I can’t wait until Jack can read it all. It’s the kind of thing that I read when I was first starting to read, like when I read that Richie Hebner was a grave-digger in the offseason.

You learn when something pulls you forward. For me, with reading, the thing pulling me forward was the ability to decipher messages on thin little rectangles of cardboard just like this one.

“While attending Chicago Vocational High School, Marvin was employed by a violin bow-making company hand-shaping and finishing concert-quality violin bows.”

I want everyone to feel safe and free in a world of such marvels.

h1

Cubs Future Stars

November 8, 2016

cubs-future-starsWhat can last? Even stars blink out. Everybody knows this. But what about future stars? How do they come to be? I was wondering about this today, and so I learned that stars form in nebulas. I learned that nebulas are clouded spots on the cornea that make it hard to see. That’s one meaning anyway. Nebulas are also enormous galactic clouds of gas and dust. Either version of the word comes from a Latin root meaning mist, the same root of the word nebulous. The same root of everything. We never know. Geisel, Macko, Pagel? How could these names ever indicate that the future would lead to a third baseman stumbling and falling and smiling as he threw to first for an out to obliterate all old failings? We’re fans, all of us, which means we hope without knowing, love without seeing. Stars are born in the blooming regions of our blindness.

***

We got Wally a few months after we got our first cat, Marty. Wally was always Number Two. The number one cat, Marty, had shiny black fur and a gleam in his eye and charisma. He was smart, scheming, at times an out and out dick. Often he wanted nothing to do with you, but other times he reached out to you gently with his paw and purred, wanting attention, and he got it. If he was a baseball player he’d have been a Great, the kind of guy you remember unveiling in a pack of new cards. Marty even died spectacularly, suddenly plummeting from decent health into a terrifying series of increasingly violent seizures. Wally? Here’s Wally: Many times I’d be sitting on the couch and would look down in my lap and see that Wally had at some point arrived there and was purring in his ragged, drooly, number-two cat way. I was in the midst of petting him, but I didn’t remember starting.

“Wally, when’d you get here?” I’d ask him.

***

I have no memory of most of these baseball cards coming into my life. In a way it feels like they’ve always been with me, that I’ve always been touching them, looking at the faces on one side, the words on the other, or not even looking at them at all, just touching them, feeling the cardboard soften over the years. This sense of a beginingless beginning is strongest with the nobodies, like these Cubs Future Stars from 1980.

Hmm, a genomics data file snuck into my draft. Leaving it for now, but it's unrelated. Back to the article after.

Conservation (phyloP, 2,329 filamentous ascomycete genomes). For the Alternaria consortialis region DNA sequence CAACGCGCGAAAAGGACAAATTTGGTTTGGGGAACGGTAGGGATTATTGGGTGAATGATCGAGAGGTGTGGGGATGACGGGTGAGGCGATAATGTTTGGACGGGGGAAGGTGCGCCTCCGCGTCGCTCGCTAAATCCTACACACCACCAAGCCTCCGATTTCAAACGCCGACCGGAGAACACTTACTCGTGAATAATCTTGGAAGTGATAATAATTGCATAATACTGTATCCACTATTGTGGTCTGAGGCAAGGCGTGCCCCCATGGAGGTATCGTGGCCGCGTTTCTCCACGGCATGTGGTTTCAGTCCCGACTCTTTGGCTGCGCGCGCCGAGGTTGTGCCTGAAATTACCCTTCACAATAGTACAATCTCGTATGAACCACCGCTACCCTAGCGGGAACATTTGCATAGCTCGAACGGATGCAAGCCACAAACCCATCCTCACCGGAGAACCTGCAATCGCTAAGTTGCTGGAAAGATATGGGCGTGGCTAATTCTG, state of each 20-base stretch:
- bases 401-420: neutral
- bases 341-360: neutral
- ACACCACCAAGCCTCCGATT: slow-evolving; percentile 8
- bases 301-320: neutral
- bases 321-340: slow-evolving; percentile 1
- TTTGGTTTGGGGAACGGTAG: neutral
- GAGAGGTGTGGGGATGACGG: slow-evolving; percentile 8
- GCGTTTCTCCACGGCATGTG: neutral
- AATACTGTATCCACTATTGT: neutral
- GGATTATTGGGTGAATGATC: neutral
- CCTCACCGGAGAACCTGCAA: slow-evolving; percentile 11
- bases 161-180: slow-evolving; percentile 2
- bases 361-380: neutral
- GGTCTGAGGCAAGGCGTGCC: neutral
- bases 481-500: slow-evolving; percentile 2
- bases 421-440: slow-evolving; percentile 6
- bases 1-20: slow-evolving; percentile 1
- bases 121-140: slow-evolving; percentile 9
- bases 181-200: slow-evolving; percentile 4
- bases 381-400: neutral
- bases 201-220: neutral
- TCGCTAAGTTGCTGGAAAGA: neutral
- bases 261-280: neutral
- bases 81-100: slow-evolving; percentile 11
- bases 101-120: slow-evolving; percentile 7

I’ve been holding this card in my hands a lot in the last few days.

***

Wally began losing weight a few months ago. We figured it was because his teeth, which were always terrible, had begun falling out, leaving him unable to vacuum up his usual daily mountain of dry food. His departure from a life of feline obesity seemed for the most part to revitalize him. He’d been an awkwardly fat cat for most of his life, unable to do the athletic things his more dashing brother Marty could do, but as he got thinner we started seeing him in places he’d never been before.

“Wally, when did you get up there?” we’d say, marveling at him up on the mantle.

***

I don’t know if I’ve ever seen a more beautifully mortal baseball game than the last contest of 2016. There were several physical errors by the Cubs fielders, who all season long had been among the best defensive units in baseball; there was an instance of over-managing by the highly respected Cubs leader that seemed as the game wore on to look more and more like it would be etched in baseball history as a tragic misstep; there was an All-Star pitcher, Jon Lester, stricken and helpless on the mound, unable to perform the first skill any little leaguer masters, namely making a short throw across the diamond to a teammate; and there were two previously unhittable relievers hollowed out by exhaustion and hittable and themselves abundantly in need of relief. Even the final out, immediately after which all the human frailty and failings of the game and of the preceding 108 years seemed to vaporize like dust in the face of a brilliant new star, was made by the gangly Cubs third baseman as he stumbled and fell, as if he’d slipped on a banana peel, one last echo of a century of doomed Cubs slapstick.

***

Recently the rate of weight loss increased. Wally kept nibbling at his wet food, but he just got thinner. A little over a week ago Wally became unable to jump up onto the counter, let alone the mantle. He stayed in the corner near his food, even though he wasn’t eating much, and he meowed at me whenever I was near. I kept giving him new food. I even started heating it up in the microwave because I’d heard somewhere that that might make food more appetizing to an old cat whose senses were weakening. He ate a little of each new offering and then stopped and crouched down again and looked out toward me unsteadily, as if his vision was starting to fail. Sometimes he lay all the way down for a while, and sometimes he got up and sat in a strangely contorted way, his thin legs splaying out to the side as they never had before.